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Making her point

26 Aug

I picked up an ARC of Proud: My Fight for an Unlikely American Dream by Ibtihaj Muhammad. It was part of my effort to get books with covers featuring people who looked like my students. Although middle schoolers aren’t the target audience for this book, I think many of my students will enjoy reading it.

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There are several reasons why I think it will work in a middle school classroom. First is Muhammad’s honesty in her descriptions of her struggles and self-doubts. Her strict upbringing and expectations of success mirror those of my students. The book is definitely more memoir than biography because she delves deeper in some parts than in others, in the same way that I encourage my writers to tell microstories that illustrate the point they are trying to make.

Of course, I love that this is the story of a women of color who has achieved success in sports. Her dedication and personal sacrifice exemplify the grit everyone needs to succeed in whatever they undertake.

Publisher’s Summary: Growing up in New Jersey as the only African American Muslim at school, Ibtihaj Muhammad always had to find her own way. When she discovered fencing, a sport traditionally reserved for the wealthy, she had to defy expectations and make a place for herself in a sport she grew to love.

From winning state championships to three-time All-America selections at Duke University, Ibtihaj was poised for success, but the fencing community wasn’t ready to welcome her with open arms just yet. As the only woman of color and the only religious minority on Team USA’s saber fencing squad, Ibtihaj had to chart her own path to success and Olympic glory.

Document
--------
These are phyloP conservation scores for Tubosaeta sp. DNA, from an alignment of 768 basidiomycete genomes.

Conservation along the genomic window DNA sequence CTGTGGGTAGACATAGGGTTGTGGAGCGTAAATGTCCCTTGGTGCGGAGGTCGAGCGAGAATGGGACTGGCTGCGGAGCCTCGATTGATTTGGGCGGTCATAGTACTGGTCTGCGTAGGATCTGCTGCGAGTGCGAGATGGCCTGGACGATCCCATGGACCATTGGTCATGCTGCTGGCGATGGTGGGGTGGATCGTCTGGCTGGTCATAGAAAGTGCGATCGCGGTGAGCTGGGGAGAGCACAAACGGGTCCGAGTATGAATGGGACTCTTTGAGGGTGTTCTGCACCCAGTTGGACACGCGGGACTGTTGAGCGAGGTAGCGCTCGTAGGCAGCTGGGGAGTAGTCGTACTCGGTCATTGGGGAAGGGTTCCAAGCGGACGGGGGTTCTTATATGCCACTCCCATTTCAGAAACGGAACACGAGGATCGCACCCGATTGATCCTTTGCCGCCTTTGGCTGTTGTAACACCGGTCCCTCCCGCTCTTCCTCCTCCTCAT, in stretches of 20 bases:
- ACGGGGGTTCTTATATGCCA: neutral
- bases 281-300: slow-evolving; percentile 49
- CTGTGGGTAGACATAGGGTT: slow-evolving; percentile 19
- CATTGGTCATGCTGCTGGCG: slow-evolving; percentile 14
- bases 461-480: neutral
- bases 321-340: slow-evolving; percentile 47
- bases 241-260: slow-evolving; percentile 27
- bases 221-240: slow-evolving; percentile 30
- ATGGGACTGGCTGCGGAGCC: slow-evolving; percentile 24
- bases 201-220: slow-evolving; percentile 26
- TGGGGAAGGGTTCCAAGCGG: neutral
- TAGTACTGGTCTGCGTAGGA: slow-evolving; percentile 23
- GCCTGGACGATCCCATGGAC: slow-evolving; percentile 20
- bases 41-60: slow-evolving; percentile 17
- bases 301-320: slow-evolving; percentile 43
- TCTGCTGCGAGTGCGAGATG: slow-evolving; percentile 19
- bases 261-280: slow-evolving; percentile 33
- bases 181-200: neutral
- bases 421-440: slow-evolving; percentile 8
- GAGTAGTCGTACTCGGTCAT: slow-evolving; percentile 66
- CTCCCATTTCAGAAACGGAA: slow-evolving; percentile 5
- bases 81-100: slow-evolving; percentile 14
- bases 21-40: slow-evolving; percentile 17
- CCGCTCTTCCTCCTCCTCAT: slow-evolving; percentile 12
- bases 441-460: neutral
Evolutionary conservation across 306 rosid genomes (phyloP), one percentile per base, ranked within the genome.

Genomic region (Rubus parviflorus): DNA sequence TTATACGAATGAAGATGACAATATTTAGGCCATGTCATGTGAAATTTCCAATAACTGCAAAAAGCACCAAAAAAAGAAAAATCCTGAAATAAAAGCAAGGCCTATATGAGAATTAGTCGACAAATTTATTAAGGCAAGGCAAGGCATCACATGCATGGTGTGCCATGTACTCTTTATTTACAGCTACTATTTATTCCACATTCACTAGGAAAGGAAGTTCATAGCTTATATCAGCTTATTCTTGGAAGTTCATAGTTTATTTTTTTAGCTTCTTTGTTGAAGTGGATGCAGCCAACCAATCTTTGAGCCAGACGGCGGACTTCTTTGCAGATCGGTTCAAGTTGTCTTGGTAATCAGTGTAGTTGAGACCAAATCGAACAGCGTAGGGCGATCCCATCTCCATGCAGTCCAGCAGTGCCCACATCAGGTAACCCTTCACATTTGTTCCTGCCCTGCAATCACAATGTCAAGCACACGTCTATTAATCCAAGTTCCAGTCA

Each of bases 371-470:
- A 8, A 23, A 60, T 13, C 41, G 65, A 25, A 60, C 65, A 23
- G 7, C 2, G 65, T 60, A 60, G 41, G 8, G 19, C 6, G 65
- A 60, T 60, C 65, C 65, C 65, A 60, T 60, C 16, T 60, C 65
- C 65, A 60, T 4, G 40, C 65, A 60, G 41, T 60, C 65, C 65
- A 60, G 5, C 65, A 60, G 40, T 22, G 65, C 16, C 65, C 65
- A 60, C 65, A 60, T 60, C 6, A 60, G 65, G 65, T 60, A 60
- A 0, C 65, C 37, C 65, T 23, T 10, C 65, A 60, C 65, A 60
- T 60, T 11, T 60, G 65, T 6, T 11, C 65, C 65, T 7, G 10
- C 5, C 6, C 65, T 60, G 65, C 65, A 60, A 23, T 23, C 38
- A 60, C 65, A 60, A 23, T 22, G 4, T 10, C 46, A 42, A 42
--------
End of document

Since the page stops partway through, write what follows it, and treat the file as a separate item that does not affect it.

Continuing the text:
Proud is a moving coming-of-age story from one of the nation’s most influential athletes and illustrates how she rose above it all.

A Young Reader’s Edition is also available.

download

Very often, the big difference in a young readers version of  a book is the simplification of language and the expurgation  of  scenes considered in appropriate for the audience. Ibtihaj Muhammad has lived a very disciplined life and I have no problem sharing my ARC of the “adult” version with my students. I think they will understand the struggles and successes of Ibtihaj Muhammad.

 

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Hey, Reader

6 Aug

I cry over books all the time. In fact, when I give a book talk, I tell the kids f it made me cry. It’s like a thumbs up signal. Very rarely do I cry over the back matter in a book, but I did for Jarrett J.  Krosoczka’s upcoming graphic memoir Hey, Kiddo.

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Publisher’s Summary: In kindergarten, Jarrett Krosoczka’s teacher asks him to draw his family, with a mommy and a daddy. But Jarrett’s family is much more complicated than that. His mom is an addict, in and out of rehab, and in and out of Jarrett’s life. His father is a mystery — Jarrett doesn’t know where to find him, or even what his name is. Jarrett lives with his grandparents — two very loud, very loving, very opinionated people who had thought they were through with raising children until Jarrett came along.
Jarrett goes through his childhood trying to make his non-normal life as normal as possible, finding a way to express himself through drawing even as so little is being said to him about what’s going on. Only as a teenager can Jarrett begin to piece together the truth of his family, reckoning with his mother and tracking down his father.
Hey, Kiddo is a profoundly important memoir about growing up in a family grappling with addiction, and finding the art that helps you survive.

The book is honest and powerful and made even more so by the images of real drawings and letters from the author and several family members that are integrated effectively into the book. The palette choice is muted earth tones, and the back matter explains the colors were chosen.  Let’s just say I wasn’t the only one with a hanky. And I shouldn’t be the only one who reads – and cries over – the back matter.

There is some strong language and issues around addiction, but I feel very confident about putting this in my classroom library.

The book doesn’t come out until October, but you hear Jarrett tell his story in this TED Talk from a few years ago.

 

 

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